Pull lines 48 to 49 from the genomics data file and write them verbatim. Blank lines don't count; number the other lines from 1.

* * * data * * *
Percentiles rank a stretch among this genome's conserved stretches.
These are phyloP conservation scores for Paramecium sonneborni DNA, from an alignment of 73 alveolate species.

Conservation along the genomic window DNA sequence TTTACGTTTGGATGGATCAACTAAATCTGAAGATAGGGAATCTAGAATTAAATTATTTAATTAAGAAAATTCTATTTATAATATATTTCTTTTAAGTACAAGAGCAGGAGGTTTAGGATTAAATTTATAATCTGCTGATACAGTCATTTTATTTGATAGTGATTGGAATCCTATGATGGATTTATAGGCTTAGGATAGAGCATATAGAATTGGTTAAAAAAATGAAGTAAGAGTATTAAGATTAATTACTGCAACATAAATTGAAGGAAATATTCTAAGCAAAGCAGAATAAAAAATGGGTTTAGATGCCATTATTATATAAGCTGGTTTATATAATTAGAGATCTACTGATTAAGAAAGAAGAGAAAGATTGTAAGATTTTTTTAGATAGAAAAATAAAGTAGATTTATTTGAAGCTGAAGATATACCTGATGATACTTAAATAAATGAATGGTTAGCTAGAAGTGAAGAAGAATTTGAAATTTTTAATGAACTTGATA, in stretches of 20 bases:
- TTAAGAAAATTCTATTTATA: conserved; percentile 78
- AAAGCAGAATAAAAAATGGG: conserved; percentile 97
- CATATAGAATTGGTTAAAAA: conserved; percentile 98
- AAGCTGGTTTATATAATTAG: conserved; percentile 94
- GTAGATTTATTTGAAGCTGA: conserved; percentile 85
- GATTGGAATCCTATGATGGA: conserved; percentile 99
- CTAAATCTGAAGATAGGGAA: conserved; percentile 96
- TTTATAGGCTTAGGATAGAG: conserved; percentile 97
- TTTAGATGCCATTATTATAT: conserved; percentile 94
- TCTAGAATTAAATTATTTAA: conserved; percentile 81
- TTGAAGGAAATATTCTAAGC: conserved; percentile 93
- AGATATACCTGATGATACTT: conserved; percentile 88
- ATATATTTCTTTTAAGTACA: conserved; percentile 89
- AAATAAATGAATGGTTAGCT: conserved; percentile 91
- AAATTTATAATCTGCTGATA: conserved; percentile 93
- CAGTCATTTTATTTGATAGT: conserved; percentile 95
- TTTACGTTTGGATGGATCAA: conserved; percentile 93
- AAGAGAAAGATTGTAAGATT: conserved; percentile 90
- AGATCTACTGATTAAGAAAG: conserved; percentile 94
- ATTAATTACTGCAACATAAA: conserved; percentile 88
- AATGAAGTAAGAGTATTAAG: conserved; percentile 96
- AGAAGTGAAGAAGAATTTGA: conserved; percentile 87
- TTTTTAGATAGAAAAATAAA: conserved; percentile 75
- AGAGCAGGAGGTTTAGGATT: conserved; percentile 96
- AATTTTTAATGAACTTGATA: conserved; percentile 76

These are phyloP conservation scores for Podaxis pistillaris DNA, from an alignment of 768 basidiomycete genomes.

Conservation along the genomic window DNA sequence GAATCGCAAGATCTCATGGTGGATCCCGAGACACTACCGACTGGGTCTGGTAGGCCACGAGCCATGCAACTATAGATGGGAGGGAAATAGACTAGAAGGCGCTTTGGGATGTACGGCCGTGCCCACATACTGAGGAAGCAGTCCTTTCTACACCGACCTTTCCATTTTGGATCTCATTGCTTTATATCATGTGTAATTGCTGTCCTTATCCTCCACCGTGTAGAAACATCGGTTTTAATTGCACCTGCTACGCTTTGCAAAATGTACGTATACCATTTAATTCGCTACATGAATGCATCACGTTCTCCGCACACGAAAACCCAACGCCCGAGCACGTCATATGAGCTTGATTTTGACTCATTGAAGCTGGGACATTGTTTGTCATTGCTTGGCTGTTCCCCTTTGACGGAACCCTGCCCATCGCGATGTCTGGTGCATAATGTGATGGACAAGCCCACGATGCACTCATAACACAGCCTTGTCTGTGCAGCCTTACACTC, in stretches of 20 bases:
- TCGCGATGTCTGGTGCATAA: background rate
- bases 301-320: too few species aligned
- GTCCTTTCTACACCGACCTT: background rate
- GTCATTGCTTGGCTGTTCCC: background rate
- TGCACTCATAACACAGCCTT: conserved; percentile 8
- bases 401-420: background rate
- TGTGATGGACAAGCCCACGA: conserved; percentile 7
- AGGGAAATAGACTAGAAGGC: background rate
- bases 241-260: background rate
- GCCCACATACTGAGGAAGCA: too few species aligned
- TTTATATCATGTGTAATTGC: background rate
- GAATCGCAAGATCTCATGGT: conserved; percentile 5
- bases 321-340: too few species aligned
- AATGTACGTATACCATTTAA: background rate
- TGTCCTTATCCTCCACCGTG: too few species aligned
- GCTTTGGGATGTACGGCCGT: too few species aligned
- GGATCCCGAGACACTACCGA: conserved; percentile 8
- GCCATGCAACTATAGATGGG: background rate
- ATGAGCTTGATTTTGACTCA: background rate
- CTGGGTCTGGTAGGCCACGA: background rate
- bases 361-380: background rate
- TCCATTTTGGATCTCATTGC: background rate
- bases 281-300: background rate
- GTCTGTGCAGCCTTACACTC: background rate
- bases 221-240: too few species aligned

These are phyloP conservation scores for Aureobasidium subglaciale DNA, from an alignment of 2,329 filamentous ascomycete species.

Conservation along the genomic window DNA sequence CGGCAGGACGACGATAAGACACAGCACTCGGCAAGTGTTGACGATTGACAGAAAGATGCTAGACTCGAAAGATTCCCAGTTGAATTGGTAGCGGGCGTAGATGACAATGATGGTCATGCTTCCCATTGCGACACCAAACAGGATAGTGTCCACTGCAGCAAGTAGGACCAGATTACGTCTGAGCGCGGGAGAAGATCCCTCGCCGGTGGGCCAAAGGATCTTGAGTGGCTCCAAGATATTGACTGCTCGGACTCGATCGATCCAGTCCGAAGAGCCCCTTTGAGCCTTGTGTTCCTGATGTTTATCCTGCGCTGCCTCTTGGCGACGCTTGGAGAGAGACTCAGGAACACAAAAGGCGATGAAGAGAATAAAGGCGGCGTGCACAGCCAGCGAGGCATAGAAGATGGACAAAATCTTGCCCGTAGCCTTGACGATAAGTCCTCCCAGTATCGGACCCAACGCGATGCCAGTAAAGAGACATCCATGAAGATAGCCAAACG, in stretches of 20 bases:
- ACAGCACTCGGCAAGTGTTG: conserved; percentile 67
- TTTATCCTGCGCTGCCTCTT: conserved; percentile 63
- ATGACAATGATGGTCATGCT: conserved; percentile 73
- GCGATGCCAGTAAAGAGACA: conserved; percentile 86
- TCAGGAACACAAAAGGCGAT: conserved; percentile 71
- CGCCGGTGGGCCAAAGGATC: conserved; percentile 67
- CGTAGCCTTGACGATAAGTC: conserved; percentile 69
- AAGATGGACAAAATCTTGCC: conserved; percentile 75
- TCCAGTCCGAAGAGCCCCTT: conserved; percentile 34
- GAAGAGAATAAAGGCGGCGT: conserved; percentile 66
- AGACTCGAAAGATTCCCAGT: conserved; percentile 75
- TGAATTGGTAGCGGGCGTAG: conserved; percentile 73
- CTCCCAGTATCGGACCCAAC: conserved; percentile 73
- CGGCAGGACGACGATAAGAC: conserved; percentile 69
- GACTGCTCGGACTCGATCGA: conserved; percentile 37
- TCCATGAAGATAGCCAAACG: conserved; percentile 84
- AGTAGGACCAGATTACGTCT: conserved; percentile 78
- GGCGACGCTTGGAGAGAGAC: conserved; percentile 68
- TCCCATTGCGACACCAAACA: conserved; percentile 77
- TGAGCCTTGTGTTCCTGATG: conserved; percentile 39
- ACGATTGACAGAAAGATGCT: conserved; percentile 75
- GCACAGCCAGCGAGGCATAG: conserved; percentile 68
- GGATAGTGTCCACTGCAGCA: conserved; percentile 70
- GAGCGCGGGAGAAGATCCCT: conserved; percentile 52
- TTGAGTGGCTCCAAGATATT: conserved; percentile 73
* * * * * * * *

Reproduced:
- GCCATGCAACTATAGATGGG: background rate
- ATGAGCTTGATTTTGACTCA: background rate